Keep Things Simple, Don't Go There .... is Sound Stable Advice.
If you defy and deny logic, where are you at? Anywhere sane and thriving?
But in the end I just decided that life's too short.
* I hope they now throw lots of money at me after writing a bad joke, as they have done so at the authors of this bad joke of a report. I'll bring in a crappy robot to tell it if necessary.
Government requires artificial intelligence ... because it lacks any other kind.
Imagine presenting your shiny new AIBot to the committee.
—"Goofacesoft's new bot, sitting here in front of you, is guaranteed to be as intelligent and capable as a living, breathing human."
——"That is a most impressive claim. We take it you have been training AIBot at Oxford, Cambridge, and so on?"
—"Not exactly. We wanted it to reflect the capabilties found in government."
——"Very well. So let me ask instead, what is the overall level of AIBot's intelligence? How far does its brain exceed that of the late Prof Hawking, for instance?"
—"It doesn't have the Prof's particular scientific genius. As I said, we had a specific government focus."
——"Specialisation makes sense, I suppose. Which of our brightest and most talented civil servants would AIBot compare to, then?"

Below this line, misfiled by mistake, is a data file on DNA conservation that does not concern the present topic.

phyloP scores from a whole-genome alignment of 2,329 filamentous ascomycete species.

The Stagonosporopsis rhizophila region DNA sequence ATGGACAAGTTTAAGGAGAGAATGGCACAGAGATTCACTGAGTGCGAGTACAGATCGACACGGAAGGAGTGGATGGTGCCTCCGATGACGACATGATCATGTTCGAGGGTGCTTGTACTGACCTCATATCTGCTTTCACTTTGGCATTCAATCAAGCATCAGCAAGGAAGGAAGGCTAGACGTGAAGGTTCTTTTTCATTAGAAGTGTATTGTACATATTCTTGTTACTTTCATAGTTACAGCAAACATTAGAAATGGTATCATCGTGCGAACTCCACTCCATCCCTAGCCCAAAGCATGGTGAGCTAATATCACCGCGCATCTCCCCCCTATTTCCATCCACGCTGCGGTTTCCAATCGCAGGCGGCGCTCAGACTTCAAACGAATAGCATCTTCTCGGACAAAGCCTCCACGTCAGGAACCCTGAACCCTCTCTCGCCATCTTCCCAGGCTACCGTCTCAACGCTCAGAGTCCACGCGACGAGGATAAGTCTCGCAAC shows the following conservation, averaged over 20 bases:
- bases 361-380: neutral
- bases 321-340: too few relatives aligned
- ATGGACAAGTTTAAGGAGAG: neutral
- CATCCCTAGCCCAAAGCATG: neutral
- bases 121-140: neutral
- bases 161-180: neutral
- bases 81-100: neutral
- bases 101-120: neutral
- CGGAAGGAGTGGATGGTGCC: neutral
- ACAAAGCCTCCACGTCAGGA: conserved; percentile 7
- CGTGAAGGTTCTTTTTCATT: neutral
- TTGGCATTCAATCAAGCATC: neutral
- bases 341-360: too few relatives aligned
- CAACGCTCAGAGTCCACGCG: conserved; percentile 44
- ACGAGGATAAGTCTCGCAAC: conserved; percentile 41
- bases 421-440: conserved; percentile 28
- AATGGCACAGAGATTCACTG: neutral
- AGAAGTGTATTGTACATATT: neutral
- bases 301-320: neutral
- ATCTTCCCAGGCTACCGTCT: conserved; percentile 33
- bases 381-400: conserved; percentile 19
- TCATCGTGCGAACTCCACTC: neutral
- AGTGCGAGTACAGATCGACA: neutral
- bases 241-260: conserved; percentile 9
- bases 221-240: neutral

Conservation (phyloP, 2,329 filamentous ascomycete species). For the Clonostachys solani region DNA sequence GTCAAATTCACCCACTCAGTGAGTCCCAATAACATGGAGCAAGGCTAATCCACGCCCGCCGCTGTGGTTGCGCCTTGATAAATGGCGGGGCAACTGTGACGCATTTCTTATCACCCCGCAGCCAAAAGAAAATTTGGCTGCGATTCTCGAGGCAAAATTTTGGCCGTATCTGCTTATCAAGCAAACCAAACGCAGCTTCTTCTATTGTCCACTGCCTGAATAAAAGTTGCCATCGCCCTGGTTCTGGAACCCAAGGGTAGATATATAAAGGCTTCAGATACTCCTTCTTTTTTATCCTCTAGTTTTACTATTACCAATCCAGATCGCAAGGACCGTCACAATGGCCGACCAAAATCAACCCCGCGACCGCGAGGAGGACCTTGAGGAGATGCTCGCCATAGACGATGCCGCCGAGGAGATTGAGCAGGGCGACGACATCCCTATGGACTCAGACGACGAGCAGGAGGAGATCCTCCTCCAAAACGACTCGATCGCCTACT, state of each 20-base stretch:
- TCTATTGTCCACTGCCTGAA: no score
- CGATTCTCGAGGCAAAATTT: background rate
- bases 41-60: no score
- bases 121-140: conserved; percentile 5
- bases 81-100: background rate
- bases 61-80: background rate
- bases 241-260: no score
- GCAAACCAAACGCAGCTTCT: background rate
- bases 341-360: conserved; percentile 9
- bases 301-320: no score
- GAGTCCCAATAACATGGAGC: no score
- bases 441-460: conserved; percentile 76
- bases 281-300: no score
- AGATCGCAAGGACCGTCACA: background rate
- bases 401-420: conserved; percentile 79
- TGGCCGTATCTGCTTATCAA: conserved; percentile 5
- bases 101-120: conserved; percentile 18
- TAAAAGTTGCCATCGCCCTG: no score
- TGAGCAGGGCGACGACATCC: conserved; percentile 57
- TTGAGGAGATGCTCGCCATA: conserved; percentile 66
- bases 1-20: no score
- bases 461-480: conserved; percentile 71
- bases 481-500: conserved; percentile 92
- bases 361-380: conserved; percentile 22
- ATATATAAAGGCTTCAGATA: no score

—"The civil service were too busy, alas. We trained AIBot using some Members of Parliament who were available."
——"Excellent! Decision-makers. An inspired opportunity, I should say! Which MPs devoted their experience and brilliance to the programme?"
... [long pause]
—"We used Iain Duncan Smith, Angela Leadsom and Owen Paterson."
... [AIBot starts singing "Daisy"]
——"Master-at-Arms! Remove the Goofacesoft executive from this committee room and take that machine to the Hazardous Waste Incinerator."
The question that we (as fresh faced undergrads) attempted to answer in the mid 80's is as pertinant now as it was then:
What is AI?
It was defined then as something like "a machine that is demonstrably self aware, able to take rational decisions based not only on its human programmed models but also based on models produced by itself from its own input data''